Content tagged with "Wildflowers, Grasses and Other Nonwoody Plants"

Caucasian Bluestem

Bothriochloa bladhii
Causasian bluestem and the closely related yellow bluestem are both aggressive, weedy degraders of pasturelands that escape cultivation and endanger native habitats. Learn more about these Old World grasses, and please don’t plant them! More

Celandine Poppy (Wood Poppy)

Photo of celandine poppy plant and flowers
Stylophorum diphyllum
The showy, bright yellow flowers of celandine poppy really stand out in the shady woods and valleys where this plant grows. You should consider this species when you are planting a shade garden! More

Celestial Lily (Prairie Iris; Prairie Pleatleaf; Prairie Celestial)

Nemastylis geminiflora
Showy, lavender-blue flowers two inches wide shine like six-pointed stars on glades and prairies in southern Missouri and the eastern Ozarks. Celestial lily, in the iris family, blooms only in the morning. More

Chara (Muskgrass; Stonewort)

Photo of chara, an alga with stemlike and leaflike structures
Chara spp.
These aquatic algae look like regular vascular plants. Chara has a crisp, gritty texture, a musky odor, and gray-green, needlelike structures that resemble leaves. More

Chicory (Blue Sailors)

Cichorium intybus
In summer and fall, the pretty blue flowers of chicory decorate roadsides and other disturbed areas. This weedy member of the aster family was introduced from Europe long ago. Its roots have been used as a coffee substitute. More

Chinese Yam

Photo of Chinese yam showing leaves and bulbils
Dioscorea oppositifolia (sometimes called D. batatas)
Similar to kudzu, Chinese yam is an aggressive vine that overtakes nearly everything within reach that stands still long enough! Learn more about this invasive plant—and please don’t plant it! More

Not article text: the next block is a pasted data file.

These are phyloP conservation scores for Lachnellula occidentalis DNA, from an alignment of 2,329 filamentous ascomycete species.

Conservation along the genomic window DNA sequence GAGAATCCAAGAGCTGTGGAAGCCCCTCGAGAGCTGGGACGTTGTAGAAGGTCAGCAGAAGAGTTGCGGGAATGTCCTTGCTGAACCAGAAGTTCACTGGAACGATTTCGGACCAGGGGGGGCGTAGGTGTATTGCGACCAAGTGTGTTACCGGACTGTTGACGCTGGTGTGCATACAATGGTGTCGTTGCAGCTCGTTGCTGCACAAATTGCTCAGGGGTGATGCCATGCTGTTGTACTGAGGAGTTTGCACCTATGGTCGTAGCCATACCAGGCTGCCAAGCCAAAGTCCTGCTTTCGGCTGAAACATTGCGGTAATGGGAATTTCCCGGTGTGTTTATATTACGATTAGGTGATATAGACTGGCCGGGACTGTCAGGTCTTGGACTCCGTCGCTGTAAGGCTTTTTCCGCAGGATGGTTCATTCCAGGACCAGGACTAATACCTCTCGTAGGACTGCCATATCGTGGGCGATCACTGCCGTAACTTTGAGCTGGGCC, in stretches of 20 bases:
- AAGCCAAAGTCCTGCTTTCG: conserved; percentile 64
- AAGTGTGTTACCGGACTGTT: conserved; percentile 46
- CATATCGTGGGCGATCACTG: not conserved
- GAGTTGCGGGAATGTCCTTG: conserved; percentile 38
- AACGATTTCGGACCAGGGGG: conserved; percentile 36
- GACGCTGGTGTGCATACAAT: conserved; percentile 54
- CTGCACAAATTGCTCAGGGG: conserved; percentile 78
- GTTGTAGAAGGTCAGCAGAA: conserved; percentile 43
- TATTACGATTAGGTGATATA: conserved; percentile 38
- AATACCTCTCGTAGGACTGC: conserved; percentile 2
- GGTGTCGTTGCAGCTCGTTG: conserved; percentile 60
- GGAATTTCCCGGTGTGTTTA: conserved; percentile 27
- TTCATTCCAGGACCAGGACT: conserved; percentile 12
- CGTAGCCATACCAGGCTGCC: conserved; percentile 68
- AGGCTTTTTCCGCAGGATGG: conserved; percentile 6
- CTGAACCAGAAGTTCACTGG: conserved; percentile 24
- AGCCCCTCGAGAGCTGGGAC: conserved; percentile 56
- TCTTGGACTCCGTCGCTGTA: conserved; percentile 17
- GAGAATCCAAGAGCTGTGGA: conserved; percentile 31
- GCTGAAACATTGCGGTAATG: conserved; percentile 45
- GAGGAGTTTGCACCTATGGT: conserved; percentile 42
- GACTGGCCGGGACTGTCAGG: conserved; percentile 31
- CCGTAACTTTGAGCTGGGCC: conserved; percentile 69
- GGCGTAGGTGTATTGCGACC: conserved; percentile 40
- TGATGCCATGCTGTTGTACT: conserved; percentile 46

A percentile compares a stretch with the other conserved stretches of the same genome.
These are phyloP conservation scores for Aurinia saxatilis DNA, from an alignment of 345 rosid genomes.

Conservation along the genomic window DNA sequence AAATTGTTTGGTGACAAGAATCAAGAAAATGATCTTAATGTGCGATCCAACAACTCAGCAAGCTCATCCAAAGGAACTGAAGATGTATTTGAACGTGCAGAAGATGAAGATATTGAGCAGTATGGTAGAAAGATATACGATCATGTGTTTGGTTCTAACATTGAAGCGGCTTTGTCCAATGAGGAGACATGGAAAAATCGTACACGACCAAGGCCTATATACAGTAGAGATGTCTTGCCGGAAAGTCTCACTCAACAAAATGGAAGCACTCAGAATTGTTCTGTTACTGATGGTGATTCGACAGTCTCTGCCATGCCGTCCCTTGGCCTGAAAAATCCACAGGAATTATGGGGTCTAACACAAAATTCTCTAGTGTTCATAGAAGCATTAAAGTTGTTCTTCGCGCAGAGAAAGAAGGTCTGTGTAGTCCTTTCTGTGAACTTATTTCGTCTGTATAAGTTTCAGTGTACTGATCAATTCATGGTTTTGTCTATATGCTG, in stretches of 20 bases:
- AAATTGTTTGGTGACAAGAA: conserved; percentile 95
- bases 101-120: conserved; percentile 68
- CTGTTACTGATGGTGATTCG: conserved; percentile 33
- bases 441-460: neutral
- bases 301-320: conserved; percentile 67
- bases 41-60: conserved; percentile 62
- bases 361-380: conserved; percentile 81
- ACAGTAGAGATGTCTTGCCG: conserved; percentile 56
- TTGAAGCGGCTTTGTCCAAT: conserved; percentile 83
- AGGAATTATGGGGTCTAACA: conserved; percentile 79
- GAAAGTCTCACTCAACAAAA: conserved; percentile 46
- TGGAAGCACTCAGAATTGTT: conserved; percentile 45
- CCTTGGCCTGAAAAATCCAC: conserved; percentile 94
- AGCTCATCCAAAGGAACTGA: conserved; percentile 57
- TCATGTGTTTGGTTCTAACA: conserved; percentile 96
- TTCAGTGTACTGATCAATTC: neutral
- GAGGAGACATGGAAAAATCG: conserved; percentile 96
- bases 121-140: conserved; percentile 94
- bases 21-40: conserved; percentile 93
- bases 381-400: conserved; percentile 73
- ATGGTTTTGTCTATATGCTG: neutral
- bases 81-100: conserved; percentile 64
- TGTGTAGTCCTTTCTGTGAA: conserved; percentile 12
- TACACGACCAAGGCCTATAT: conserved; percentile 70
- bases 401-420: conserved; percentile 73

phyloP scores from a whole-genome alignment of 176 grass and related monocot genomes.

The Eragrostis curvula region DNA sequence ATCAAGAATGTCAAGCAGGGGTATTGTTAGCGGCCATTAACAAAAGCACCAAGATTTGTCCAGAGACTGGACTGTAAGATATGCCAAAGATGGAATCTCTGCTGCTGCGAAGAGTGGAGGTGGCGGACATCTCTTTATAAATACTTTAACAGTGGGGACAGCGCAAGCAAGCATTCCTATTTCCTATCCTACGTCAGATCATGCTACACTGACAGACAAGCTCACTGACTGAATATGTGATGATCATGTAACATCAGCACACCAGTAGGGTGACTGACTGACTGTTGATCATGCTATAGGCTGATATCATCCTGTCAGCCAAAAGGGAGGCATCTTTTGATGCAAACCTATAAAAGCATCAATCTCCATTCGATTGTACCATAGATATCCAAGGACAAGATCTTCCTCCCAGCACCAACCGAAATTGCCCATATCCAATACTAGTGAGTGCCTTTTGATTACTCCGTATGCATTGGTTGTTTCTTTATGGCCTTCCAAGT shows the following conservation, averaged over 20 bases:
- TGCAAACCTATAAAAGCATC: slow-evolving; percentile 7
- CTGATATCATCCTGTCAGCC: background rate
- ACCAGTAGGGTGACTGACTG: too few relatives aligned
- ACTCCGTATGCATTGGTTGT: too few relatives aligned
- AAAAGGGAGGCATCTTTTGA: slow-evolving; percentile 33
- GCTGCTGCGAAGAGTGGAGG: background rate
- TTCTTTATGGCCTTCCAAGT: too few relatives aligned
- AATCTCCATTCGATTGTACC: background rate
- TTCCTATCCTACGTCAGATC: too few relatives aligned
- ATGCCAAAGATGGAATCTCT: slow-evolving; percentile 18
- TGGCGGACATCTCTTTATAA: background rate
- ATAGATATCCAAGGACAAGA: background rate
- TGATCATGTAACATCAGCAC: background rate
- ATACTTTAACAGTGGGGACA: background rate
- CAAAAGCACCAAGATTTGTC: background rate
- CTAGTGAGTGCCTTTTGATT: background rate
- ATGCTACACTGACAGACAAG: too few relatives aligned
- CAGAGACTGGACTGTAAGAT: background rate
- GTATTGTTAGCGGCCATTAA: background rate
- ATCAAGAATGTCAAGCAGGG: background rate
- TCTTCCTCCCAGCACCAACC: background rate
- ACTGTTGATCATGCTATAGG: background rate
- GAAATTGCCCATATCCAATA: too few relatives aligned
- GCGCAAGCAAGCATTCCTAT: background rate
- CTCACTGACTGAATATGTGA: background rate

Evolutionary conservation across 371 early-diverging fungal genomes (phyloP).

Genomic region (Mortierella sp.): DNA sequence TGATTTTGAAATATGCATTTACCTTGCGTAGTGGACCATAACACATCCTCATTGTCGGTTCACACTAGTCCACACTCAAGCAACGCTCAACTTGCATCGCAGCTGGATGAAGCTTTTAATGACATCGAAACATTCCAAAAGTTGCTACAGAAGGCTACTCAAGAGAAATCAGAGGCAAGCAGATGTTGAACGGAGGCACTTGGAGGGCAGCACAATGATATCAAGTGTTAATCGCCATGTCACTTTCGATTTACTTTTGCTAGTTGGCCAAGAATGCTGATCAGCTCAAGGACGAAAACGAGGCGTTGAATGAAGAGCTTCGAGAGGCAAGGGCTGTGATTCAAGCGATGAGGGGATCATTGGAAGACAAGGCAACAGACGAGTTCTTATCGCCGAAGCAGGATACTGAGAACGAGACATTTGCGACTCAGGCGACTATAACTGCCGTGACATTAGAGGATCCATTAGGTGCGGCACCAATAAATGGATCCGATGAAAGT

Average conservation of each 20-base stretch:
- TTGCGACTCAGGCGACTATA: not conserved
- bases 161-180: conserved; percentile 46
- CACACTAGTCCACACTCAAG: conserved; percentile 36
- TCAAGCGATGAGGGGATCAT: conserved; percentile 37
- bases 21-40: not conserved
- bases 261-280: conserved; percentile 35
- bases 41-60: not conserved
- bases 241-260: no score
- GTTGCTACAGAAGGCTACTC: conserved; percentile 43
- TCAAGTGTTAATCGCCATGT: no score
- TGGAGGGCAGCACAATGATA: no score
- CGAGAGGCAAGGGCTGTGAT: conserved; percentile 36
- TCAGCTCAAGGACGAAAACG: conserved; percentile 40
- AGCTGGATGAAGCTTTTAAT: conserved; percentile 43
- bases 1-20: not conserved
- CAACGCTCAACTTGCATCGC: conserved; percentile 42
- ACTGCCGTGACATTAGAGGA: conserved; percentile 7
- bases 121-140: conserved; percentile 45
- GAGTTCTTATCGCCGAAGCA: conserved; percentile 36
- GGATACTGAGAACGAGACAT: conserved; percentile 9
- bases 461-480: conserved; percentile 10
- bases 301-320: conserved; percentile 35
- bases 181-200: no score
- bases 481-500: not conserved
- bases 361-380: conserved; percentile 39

Clasping Venus’ Looking Glass

Photo of clasping Venus' looking glass, a blue wildflower
Triodanis perfoliata (formerly Specularia perfoliata)
Clasping Venus' looking glass is a single-stemmed plant with purple or blue star-shaped flowers and bluntly toothed, alternate leaves that clasp the stem. It's scattered statewide in a variety of habitats and blooms May-June. More

Cleavers (Bedstraw; Goose Grass)

Photo of cleavers flower cluster with developing fruits
Galium aparine
The tiny white flowers of this native plant are not very memorable, but the curious, sticky-feeling whorls of narrow leaves and lightweight, 4-sided stems make cleavers unique. And then there’s the tiny, round, “Velcro” covered balls of the seeds, which “stick tight” to your socks! More

Closed Gentian (Bottle Gentian)

Photo of closed gentian flowers
Gentiana andrewsii
Closed gentian, a wildflower of moist prairies, never opens—it stays closed and budlike throughout the pollination process. How is it pollinated? Bumblebees push their way into the flowers! More

Columbine

Photo of columbine flower closeup
Aquilegia canadensis
Native to much of eastern North America, this columbine's range almost matches the breeding territory of the ruby-throated hummingbird, its number-one pollinator. Fancy that! More